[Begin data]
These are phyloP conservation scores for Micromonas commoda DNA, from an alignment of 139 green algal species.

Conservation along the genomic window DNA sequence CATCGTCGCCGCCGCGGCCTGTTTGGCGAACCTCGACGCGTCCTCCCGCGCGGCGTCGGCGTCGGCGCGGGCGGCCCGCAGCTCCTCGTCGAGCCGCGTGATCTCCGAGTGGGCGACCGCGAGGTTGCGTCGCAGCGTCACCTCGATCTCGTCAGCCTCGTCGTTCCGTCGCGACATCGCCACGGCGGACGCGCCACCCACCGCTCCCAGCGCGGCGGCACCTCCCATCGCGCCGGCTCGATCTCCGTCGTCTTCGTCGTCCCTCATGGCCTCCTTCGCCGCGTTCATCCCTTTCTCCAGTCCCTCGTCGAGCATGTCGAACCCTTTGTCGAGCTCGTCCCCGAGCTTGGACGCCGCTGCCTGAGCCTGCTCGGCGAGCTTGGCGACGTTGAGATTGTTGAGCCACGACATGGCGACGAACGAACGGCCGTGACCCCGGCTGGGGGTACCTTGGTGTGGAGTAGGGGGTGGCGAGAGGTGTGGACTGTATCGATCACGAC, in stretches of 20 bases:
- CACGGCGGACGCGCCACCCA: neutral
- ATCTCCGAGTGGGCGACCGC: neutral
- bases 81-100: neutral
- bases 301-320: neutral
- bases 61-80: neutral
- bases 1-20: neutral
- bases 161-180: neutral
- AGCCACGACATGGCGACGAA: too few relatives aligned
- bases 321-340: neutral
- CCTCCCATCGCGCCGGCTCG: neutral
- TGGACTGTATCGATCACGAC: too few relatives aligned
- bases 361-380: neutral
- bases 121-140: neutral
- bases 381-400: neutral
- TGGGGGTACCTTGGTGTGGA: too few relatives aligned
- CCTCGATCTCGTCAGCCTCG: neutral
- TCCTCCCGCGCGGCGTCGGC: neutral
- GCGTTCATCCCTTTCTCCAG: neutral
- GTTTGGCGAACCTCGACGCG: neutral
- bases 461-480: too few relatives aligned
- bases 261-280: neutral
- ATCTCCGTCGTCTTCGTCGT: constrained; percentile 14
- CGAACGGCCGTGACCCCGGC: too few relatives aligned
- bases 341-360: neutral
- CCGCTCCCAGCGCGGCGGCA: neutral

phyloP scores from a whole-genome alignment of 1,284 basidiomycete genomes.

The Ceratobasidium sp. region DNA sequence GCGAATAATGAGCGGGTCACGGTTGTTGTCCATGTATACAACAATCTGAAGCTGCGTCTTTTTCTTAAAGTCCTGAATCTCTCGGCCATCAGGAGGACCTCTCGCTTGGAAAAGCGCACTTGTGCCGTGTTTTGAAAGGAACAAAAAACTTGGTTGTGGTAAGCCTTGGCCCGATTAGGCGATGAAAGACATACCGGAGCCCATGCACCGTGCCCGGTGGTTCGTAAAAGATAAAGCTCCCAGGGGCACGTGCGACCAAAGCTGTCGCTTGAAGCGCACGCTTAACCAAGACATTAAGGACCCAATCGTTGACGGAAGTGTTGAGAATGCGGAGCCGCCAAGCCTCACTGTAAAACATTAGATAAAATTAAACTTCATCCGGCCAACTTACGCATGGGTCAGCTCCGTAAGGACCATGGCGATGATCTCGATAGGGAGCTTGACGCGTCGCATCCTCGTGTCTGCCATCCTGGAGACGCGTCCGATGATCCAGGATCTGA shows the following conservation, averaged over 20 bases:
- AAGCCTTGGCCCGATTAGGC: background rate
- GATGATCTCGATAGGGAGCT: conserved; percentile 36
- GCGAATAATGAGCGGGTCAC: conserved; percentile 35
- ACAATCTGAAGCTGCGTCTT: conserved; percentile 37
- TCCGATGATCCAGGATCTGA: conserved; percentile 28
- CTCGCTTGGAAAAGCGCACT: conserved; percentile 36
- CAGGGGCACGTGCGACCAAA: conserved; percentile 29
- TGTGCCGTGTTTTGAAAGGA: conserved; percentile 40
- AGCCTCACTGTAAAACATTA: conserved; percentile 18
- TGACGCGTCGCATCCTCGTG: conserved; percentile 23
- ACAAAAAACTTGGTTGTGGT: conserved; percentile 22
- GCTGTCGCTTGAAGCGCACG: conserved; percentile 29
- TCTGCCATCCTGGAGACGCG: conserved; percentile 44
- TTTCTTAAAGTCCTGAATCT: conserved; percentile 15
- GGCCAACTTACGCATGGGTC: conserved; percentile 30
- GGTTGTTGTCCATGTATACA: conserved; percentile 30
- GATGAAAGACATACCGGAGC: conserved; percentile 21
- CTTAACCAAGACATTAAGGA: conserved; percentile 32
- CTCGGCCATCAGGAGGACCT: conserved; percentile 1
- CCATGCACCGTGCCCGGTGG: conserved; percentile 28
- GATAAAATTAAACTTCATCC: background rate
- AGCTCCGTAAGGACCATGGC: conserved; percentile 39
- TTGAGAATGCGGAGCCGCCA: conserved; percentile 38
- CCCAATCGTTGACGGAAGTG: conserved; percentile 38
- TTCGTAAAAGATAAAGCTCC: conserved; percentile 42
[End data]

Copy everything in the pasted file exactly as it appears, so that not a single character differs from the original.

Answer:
These are phyloP conservation scores for Micromonas commoda DNA, from an alignment of 139 green algal species.

Conservation along the genomic window DNA sequence CATCGTCGCCGCCGCGGCCTGTTTGGCGAACCTCGACGCGTCCTCCCGCGCGGCGTCGGCGTCGGCGCGGGCGGCCCGCAGCTCCTCGTCGAGCCGCGTGATCTCCGAGTGGGCGACCGCGAGGTTGCGTCGCAGCGTCACCTCGATCTCGTCAGCCTCGTCGTTCCGTCGCGACATCGCCACGGCGGACGCGCCACCCACCGCTCCCAGCGCGGCGGCACCTCCCATCGCGCCGGCTCGATCTCCGTCGTCTTCGTCGTCCCTCATGGCCTCCTTCGCCGCGTTCATCCCTTTCTCCAGTCCCTCGTCGAGCATGTCGAACCCTTTGTCGAGCTCGTCCCCGAGCTTGGACGCCGCTGCCTGAGCCTGCTCGGCGAGCTTGGCGACGTTGAGATTGTTGAGCCACGACATGGCGACGAACGAACGGCCGTGACCCCGGCTGGGGGTACCTTGGTGTGGAGTAGGGGGTGGCGAGAGGTGTGGACTGTATCGATCACGAC, in stretches of 20 bases:
- CACGGCGGACGCGCCACCCA: neutral
- ATCTCCGAGTGGGCGACCGC: neutral
- bases 81-100: neutral
- bases 301-320: neutral
- bases 61-80: neutral
- bases 1-20: neutral
- bases 161-180: neutral
- AGCCACGACATGGCGACGAA: too few relatives aligned
- bases 321-340: neutral
- CCTCCCATCGCGCCGGCTCG: neutral
- TGGACTGTATCGATCACGAC: too few relatives aligned
- bases 361-380: neutral
- bases 121-140: neutral
- bases 381-400: neutral
- TGGGGGTACCTTGGTGTGGA: too few relatives aligned
- CCTCGATCTCGTCAGCCTCG: neutral
- TCCTCCCGCGCGGCGTCGGC: neutral
- GCGTTCATCCCTTTCTCCAG: neutral
- GTTTGGCGAACCTCGACGCG: neutral
- bases 461-480: too few relatives aligned
- bases 261-280: neutral
- ATCTCCGTCGTCTTCGTCGT: constrained; percentile 14
- CGAACGGCCGTGACCCCGGC: too few relatives aligned
- bases 341-360: neutral
- CCGCTCCCAGCGCGGCGGCA: neutral

phyloP scores from a whole-genome alignment of 1,284 basidiomycete genomes.

The Ceratobasidium sp. region DNA sequence GCGAATAATGAGCGGGTCACGGTTGTTGTCCATGTATACAACAATCTGAAGCTGCGTCTTTTTCTTAAAGTCCTGAATCTCTCGGCCATCAGGAGGACCTCTCGCTTGGAAAAGCGCACTTGTGCCGTGTTTTGAAAGGAACAAAAAACTTGGTTGTGGTAAGCCTTGGCCCGATTAGGCGATGAAAGACATACCGGAGCCCATGCACCGTGCCCGGTGGTTCGTAAAAGATAAAGCTCCCAGGGGCACGTGCGACCAAAGCTGTCGCTTGAAGCGCACGCTTAACCAAGACATTAAGGACCCAATCGTTGACGGAAGTGTTGAGAATGCGGAGCCGCCAAGCCTCACTGTAAAACATTAGATAAAATTAAACTTCATCCGGCCAACTTACGCATGGGTCAGCTCCGTAAGGACCATGGCGATGATCTCGATAGGGAGCTTGACGCGTCGCATCCTCGTGTCTGCCATCCTGGAGACGCGTCCGATGATCCAGGATCTGA shows the following conservation, averaged over 20 bases:
- AAGCCTTGGCCCGATTAGGC: background rate
- GATGATCTCGATAGGGAGCT: conserved; percentile 36
- GCGAATAATGAGCGGGTCAC: conserved; percentile 35
- ACAATCTGAAGCTGCGTCTT: conserved; percentile 37
- TCCGATGATCCAGGATCTGA: conserved; percentile 28
- CTCGCTTGGAAAAGCGCACT: conserved; percentile 36
- CAGGGGCACGTGCGACCAAA: conserved; percentile 29
- TGTGCCGTGTTTTGAAAGGA: conserved; percentile 40
- AGCCTCACTGTAAAACATTA: conserved; percentile 18
- TGACGCGTCGCATCCTCGTG: conserved; percentile 23
- ACAAAAAACTTGGTTGTGGT: conserved; percentile 22
- GCTGTCGCTTGAAGCGCACG: conserved; percentile 29
- TCTGCCATCCTGGAGACGCG: conserved; percentile 44
- TTTCTTAAAGTCCTGAATCT: conserved; percentile 15
- GGCCAACTTACGCATGGGTC: conserved; percentile 30
- GGTTGTTGTCCATGTATACA: conserved; percentile 30
- GATGAAAGACATACCGGAGC: conserved; percentile 21
- CTTAACCAAGACATTAAGGA: conserved; percentile 32
- CTCGGCCATCAGGAGGACCT: conserved; percentile 1
- CCATGCACCGTGCCCGGTGG: conserved; percentile 28
- GATAAAATTAAACTTCATCC: background rate
- AGCTCCGTAAGGACCATGGC: conserved; percentile 39
- TTGAGAATGCGGAGCCGCCA: conserved; percentile 38
- CCCAATCGTTGACGGAAGTG: conserved; percentile 38
- TTCGTAAAAGATAAAGCTCC: conserved; percentile 42